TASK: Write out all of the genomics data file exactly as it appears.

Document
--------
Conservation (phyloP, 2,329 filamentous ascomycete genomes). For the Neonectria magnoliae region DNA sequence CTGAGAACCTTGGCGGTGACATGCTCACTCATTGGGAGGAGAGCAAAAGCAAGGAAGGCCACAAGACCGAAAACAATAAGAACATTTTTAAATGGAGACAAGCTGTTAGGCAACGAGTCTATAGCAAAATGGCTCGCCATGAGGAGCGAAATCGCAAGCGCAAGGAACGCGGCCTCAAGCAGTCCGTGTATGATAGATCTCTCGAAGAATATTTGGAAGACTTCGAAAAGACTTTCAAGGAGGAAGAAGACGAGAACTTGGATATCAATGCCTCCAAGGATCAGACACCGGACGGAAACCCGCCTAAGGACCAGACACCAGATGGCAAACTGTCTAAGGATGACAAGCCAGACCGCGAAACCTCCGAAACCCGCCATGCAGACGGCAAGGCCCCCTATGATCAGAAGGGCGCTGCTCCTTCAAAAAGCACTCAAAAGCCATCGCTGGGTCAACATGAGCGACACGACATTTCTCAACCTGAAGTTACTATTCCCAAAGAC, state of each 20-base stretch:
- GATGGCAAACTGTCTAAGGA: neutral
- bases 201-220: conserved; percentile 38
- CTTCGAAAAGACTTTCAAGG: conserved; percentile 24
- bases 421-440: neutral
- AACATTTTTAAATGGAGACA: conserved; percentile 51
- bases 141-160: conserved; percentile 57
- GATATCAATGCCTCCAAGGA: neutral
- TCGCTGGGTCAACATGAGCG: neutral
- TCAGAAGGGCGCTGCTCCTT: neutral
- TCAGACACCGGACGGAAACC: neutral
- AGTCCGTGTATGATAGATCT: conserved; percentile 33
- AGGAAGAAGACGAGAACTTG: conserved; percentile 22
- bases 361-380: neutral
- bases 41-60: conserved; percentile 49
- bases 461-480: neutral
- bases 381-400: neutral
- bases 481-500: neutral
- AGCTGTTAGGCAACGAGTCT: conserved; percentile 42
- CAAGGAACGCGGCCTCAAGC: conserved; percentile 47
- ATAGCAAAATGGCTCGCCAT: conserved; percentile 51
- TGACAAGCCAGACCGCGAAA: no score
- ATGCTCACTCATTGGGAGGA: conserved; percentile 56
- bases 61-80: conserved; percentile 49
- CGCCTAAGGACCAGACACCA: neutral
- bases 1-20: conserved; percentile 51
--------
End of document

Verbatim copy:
Conservation (phyloP, 2,329 filamentous ascomycete genomes). For the Neonectria magnoliae region DNA sequence CTGAGAACCTTGGCGGTGACATGCTCACTCATTGGGAGGAGAGCAAAAGCAAGGAAGGCCACAAGACCGAAAACAATAAGAACATTTTTAAATGGAGACAAGCTGTTAGGCAACGAGTCTATAGCAAAATGGCTCGCCATGAGGAGCGAAATCGCAAGCGCAAGGAACGCGGCCTCAAGCAGTCCGTGTATGATAGATCTCTCGAAGAATATTTGGAAGACTTCGAAAAGACTTTCAAGGAGGAAGAAGACGAGAACTTGGATATCAATGCCTCCAAGGATCAGACACCGGACGGAAACCCGCCTAAGGACCAGACACCAGATGGCAAACTGTCTAAGGATGACAAGCCAGACCGCGAAACCTCCGAAACCCGCCATGCAGACGGCAAGGCCCCCTATGATCAGAAGGGCGCTGCTCCTTCAAAAAGCACTCAAAAGCCATCGCTGGGTCAACATGAGCGACACGACATTTCTCAACCTGAAGTTACTATTCCCAAAGAC, state of each 20-base stretch:
- GATGGCAAACTGTCTAAGGA: neutral
- bases 201-220: conserved; percentile 38
- CTTCGAAAAGACTTTCAAGG: conserved; percentile 24
- bases 421-440: neutral
- AACATTTTTAAATGGAGACA: conserved; percentile 51
- bases 141-160: conserved; percentile 57
- GATATCAATGCCTCCAAGGA: neutral
- TCGCTGGGTCAACATGAGCG: neutral
- TCAGAAGGGCGCTGCTCCTT: neutral
- TCAGACACCGGACGGAAACC: neutral
- AGTCCGTGTATGATAGATCT: conserved; percentile 33
- AGGAAGAAGACGAGAACTTG: conserved; percentile 22
- bases 361-380: neutral
- bases 41-60: conserved; percentile 49
- bases 461-480: neutral
- bases 381-400: neutral
- bases 481-500: neutral
- AGCTGTTAGGCAACGAGTCT: conserved; percentile 42
- CAAGGAACGCGGCCTCAAGC: conserved; percentile 47
- ATAGCAAAATGGCTCGCCAT: conserved; percentile 51
- TGACAAGCCAGACCGCGAAA: no score
- ATGCTCACTCATTGGGAGGA: conserved; percentile 56
- bases 61-80: conserved; percentile 49
- CGCCTAAGGACCAGACACCA: neutral
- bases 1-20: conserved; percentile 51